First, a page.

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Neuroscientist David Colman is part of an innovative effort to find treatments for Multiple Sclerosis, funded and led by an American millionaire who has the disease.
"Myelin looks almost crystalline when you see it under an electron microscope. It's striking that a cell could make something so incredibly regular and beautiful," says David Colman, holder of the Penfield Chair in Neuroscience and director of the Montreal Neurological Institute. The myelin sheath, wrapped around nerve axons in every vertebrate brain, works like the cladding on a fibre optic cable, accelerating the transmission of neurological impulses by permitting saltatory conduction; that is, instead of the impulse travelling in a straight line along the axon, it bounces along the myelin insulation, allowing for much faster conduction velocities. "Without myelin, the axon would have to be many times larger in order for our brains to perform the way they do; the human head would be as large as a 10-by-10 room. Myelin compacts the brain's functions into an area the size of a grapefruit."
But myelin isn't invincible, and sometimes the immune system goes askew and attacks it. Then the myelin breaks down, and the result is multiple sclerosis (MS) -- a condition that gets progressively worse as the sheaths are destroyed, reducing the ability of axons to carry neurological impulses, so that they simply peter out before reaching their destination. People with MS thus become easily fatigued and have diminished motor control.
Recently MS research has received innovative support from a new source. The Myelin Repair Foundation (MRF) is an innovative funding and support body founded in 2002 by Scott Johnson, an entrepreneur who made a fortune in the silicon revolution, and who was diagnosed with MS as a 20-year-old in 1976. Drawing on his own financial resources as well as those of other interested supporters, Johnson's initiative brings together five of North America's leading myelin repair researchers to form a group that will focus its energies on investigations that could have therapeutic consequences. Colman is one of the five, along with Ben Barres (Stanford), Robert Miller (Case Western), Stephen Miller (Northwestern), and Brian Popko (Chicago). The MRF insisted on a truly collaborative relationship, stipulating that the researchers work closely and share findings to help solve the riddle of regenerating myelin. There are precedents in nature. "If you cut the optic nerve of a goldfish or a frog, it will regenerate and re-myelinate," explains Colman. "But this will not happen in humans or any other mammal, and part of our research involves discovering why some organisms have this capacity and why higher organisms have lost it."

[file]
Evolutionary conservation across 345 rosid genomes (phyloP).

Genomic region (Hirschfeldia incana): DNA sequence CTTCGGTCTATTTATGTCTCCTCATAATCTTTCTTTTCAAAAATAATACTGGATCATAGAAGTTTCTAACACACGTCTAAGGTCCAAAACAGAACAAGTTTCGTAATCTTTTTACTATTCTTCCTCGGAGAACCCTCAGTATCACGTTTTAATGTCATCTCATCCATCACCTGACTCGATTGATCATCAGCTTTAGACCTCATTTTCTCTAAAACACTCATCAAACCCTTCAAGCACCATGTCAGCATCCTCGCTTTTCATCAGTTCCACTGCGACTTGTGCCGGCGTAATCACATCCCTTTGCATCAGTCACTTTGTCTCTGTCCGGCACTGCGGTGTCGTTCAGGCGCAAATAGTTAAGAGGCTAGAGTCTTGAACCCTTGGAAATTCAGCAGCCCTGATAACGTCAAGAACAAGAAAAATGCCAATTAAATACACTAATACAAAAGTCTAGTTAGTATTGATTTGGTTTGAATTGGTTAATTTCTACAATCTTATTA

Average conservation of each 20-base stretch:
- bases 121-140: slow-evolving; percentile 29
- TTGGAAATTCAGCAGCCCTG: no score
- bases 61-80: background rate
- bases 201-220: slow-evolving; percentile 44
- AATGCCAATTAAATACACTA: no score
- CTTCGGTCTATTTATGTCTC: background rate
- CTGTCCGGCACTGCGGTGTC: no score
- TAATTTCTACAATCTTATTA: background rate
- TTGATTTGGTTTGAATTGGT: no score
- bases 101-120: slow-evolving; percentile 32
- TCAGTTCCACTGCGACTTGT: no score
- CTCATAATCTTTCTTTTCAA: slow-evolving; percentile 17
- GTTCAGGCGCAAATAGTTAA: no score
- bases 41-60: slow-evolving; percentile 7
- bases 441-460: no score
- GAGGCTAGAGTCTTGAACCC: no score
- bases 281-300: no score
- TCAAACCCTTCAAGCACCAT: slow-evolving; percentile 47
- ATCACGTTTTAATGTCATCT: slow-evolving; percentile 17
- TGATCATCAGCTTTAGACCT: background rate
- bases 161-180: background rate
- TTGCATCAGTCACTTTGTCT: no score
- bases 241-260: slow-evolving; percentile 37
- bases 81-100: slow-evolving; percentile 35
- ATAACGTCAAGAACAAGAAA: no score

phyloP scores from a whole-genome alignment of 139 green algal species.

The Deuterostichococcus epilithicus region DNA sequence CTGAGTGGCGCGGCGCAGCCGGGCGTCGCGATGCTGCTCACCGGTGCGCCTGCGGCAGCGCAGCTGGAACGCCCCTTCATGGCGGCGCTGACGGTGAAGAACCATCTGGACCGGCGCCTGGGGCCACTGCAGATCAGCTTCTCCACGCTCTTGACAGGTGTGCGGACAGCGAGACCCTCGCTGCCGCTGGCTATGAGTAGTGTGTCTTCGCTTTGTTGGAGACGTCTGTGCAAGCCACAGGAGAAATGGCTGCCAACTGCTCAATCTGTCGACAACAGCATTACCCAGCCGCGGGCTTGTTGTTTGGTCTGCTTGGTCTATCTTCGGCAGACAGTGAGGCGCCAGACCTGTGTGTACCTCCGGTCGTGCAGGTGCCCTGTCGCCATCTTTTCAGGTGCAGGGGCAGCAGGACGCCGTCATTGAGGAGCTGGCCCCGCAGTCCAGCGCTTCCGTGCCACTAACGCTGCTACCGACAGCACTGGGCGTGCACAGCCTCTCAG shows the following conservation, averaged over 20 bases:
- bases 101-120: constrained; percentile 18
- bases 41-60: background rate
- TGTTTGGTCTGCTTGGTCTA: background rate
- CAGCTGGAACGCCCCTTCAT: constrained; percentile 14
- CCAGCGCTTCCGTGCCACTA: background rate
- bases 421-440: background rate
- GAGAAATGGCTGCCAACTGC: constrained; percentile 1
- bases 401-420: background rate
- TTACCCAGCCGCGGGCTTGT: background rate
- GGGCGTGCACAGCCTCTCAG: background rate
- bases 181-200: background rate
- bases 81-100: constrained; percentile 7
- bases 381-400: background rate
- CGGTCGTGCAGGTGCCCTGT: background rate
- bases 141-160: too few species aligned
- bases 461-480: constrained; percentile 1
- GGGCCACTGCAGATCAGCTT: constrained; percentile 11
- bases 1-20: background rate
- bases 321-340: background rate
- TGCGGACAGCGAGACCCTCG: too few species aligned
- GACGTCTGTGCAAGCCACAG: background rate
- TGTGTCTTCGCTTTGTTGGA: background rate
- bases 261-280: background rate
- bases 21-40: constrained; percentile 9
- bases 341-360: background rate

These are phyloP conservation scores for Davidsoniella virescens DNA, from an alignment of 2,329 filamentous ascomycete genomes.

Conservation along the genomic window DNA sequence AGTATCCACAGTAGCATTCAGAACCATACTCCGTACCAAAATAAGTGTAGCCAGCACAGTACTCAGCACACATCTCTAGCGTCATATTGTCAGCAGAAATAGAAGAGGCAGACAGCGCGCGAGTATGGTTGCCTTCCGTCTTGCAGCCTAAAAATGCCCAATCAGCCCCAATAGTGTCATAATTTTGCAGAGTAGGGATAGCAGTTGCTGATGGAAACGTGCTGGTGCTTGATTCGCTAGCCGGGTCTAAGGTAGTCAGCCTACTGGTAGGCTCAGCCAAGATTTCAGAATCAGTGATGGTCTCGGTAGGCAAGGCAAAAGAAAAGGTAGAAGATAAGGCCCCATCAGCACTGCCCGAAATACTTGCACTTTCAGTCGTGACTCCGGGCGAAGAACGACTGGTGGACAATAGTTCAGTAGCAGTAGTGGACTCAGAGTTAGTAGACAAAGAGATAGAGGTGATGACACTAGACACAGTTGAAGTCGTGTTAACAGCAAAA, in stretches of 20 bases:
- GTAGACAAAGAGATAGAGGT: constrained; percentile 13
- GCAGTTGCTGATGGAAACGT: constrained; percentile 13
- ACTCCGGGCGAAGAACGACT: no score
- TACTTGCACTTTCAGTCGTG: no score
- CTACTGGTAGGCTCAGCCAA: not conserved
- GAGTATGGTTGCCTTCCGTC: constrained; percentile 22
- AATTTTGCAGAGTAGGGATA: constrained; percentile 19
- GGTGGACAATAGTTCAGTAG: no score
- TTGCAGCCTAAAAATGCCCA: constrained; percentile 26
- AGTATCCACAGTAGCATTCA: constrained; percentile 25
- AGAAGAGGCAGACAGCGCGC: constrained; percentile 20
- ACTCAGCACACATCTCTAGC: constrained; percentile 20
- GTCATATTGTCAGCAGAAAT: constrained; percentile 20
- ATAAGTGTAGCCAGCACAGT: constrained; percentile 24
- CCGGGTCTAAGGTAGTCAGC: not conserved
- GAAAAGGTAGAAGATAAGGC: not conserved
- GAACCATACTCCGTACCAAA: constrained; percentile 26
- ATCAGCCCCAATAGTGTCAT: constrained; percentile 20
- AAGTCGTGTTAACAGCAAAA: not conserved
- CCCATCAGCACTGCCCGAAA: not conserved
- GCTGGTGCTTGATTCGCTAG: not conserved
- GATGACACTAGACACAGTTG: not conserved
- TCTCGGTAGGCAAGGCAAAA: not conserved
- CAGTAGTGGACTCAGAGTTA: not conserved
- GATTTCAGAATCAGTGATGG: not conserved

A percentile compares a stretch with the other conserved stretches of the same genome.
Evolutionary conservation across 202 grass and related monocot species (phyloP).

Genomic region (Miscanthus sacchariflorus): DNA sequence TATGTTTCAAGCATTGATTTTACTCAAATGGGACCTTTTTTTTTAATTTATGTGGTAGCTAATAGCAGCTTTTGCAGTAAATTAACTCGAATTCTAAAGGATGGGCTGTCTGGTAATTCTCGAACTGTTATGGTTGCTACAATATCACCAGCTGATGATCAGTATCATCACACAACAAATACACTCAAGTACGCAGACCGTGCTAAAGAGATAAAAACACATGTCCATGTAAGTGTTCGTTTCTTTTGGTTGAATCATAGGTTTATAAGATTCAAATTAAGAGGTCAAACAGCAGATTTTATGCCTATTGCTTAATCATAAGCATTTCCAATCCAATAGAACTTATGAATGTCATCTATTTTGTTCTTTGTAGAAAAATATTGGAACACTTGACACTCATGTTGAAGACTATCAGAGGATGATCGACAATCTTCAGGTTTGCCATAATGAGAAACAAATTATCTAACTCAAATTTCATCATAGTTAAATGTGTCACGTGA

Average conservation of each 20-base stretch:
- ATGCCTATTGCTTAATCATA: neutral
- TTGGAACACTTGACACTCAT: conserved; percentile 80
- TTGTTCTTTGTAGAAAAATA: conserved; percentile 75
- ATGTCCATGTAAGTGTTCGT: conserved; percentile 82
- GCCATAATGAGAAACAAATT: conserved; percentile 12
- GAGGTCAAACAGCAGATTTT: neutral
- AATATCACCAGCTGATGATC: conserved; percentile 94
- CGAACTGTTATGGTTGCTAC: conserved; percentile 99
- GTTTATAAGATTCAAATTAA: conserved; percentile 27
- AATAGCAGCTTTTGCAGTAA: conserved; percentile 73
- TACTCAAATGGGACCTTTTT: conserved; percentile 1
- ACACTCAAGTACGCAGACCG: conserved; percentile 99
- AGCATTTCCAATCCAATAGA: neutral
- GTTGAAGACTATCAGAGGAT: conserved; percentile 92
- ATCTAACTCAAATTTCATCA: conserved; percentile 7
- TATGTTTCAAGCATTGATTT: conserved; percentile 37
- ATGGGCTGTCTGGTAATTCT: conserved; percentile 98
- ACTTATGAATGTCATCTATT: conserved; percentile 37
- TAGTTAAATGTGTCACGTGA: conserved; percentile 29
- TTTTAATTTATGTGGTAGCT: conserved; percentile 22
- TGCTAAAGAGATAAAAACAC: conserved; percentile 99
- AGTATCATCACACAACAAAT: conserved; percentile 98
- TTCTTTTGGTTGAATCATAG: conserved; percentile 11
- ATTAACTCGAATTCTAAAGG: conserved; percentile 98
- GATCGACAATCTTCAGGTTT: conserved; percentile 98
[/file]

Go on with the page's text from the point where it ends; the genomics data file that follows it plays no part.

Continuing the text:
The MRF program has now been active for one year, and is already showing results. "The idea has worked remarkably well," says Colman. "There are experiments that have been in the back of my mind for maybe 10 years, but to gear up to do them when I had so many others as well was very difficult. But the MRF does the paperwork and the legal preparation, finds information and organizes the collaborations."
Currently, Colman is pursuing an idea that has been percolating for some time, and that has been given new relevance by the discovery by a fellow MRF researcher of a new protein in the myelin sheath. This protein exists only in small quantities, but is concentrated at regular points along the sheath. The MRF will help Colman's research team to investigate whether this protein has any role in myelin's breakdown. "It would have taken years to organize everything connected to this experiment on my own, but now it is happening in a matter of months, with the MRF's support," he says.
"The work is focused but not stifling," Colman stresses. "It allows the freedom to explore in a way that would be impossible when funded through traditional agencies or through drug companies." The collaborators meet regularly and the relationship is deepening. "But breakthroughs don't happen on a Tuesday," Colman notes. "I would never tell anyone that in five years we're going to have a cure, but I can say that in five years or less we will have new targets to test. We have a huge repository of knowledge, but it must be integrated and we have to test certain hypotheses that have come out of the acquisition of this knowledge." Time is still a necessary ingredient, of course -- but with high-level, focused collaboration, the process of discovery is faster than ever before.